Australian portrait photographer, Helen Whittle, is distressed that her image of her daughter has been appropriated by an Italian street artist to paint a pro-Russian mural on a blown up building in Mariupol, Ukraine.
The Italian artist, Ciro Cerullo, AKA Jorit, painted the giant mural over a week ago. The portrait shows a young girl with braids wearing a turtleneck sweater, with Jorit’s signature red streaks painted on her cheeks.
Jorit often paints politically-charged murals and is a vocal supporter of the pro-Russian Donbas separatists, who inhabit a region in East Ukraine, parts of which are currently occupied by Russia. His social media is rife with posts campaigning against the Ukrainian war movement in favour of what he describes as a ‘Russian-speaking minority’.
Here’s a sample:
‘Surely now many more people know the tragedies that the Children of Donbass have suffered. This Russian-speaking minority massacred by bombs in Kiev for eight years. No one would ever tell you about it, I had a moral duty to do it. I am sure that excluding the right-wing extremists and those paid directly by NATO, (those are irrecoverable) all the people who wanted to follow me in this experience, now have a broader and less ideological view of the war in Ukraine.’
The Italian initially said he painted ‘a living little girl [Nastya] from Donbas who spent her first years in Mariupol surrounded by war’. Although social media users noted the uncanny resemblance to Whittle’s image, a 2018 Capture Magazine cover image, which it turned out Jorit appropriated.
Jorit admitted to finding Whittle’s image after searching for ‘pigtails’ on Google. He created the mural by appropriating ‘the composition and elements of this Australian girl […] And so what?’
The reason for doing this is because ‘Nastya unfortunately isn’t very photogenic and has a high forehead’, so he borrowed the braids and shirt from Whittle’s image to fix the young girl’s apparent unsightly features.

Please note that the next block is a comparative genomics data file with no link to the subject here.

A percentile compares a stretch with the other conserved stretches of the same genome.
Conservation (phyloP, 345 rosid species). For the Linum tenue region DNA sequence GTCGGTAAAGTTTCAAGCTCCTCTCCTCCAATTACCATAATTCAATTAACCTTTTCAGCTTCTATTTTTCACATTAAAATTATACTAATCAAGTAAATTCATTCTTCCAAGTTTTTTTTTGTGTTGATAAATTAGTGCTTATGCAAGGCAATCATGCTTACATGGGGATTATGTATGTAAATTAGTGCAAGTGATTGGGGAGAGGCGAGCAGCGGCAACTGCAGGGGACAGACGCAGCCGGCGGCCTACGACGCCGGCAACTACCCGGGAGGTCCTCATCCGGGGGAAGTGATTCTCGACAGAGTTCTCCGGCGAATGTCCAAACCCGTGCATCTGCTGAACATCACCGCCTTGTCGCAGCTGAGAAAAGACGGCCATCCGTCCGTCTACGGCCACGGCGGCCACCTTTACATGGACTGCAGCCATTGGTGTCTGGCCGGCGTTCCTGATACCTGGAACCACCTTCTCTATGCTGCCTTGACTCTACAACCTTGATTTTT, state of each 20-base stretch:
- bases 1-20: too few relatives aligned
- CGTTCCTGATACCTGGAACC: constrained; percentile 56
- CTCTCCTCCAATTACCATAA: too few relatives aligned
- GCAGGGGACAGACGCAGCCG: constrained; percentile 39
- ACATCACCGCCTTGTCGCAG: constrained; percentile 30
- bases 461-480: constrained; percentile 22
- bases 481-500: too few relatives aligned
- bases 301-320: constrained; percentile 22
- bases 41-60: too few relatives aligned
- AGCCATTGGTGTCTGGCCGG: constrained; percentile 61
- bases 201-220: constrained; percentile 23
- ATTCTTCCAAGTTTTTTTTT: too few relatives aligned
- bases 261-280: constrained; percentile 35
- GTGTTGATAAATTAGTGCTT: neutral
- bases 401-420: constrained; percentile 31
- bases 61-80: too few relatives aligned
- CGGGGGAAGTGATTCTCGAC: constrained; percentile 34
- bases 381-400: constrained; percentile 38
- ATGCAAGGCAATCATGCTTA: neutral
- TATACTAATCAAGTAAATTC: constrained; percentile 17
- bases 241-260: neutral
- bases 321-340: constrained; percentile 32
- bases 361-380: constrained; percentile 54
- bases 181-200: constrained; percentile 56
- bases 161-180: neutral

‘I could also paint a Crocodile with a Donbas flag between his claws, the meaning remains the same, it is not the work of himself but what he wants to communicate that is important and what Nastya’s face communicates is the suffering of the Donbas children who have grown up For 8 years under the bombs of Kiev and in fear of Nazi battalions.’
While Jorit didn’t re-produce a carbon copy of Whittle’s image, there are enough similarities to upset the Australian photographer.
‘It was distressing and painful for me to see my image copied and used in this way,’ Whittle told Italian online news outlet, Fanpage. ‘Jorit did not ask my permission to reproduce the image or compensate me in any way. I have not given any permission for the reproduction and I am seeking advice from my lawyers on what to do.’
She adds that ‘my ideas and opinions are in no way in line with those of this artist’.
‘It seems that you find inspiration by copying images found on the internet,’ Whittle wrote about Jorit. ‘I am sad and angry that an artist feels the need to copy someone else’s work without asking permission. And I am very saddened by the way my image, my daughter’s portrait, has been used.’
It’s not the first time that images of Australians have been co-opted to push a pro-Russian message in the Ukraine war. Last year a 2013 photo of Australian SAS troops was used to promote the Russian paramilitary organisation, Wagner Group.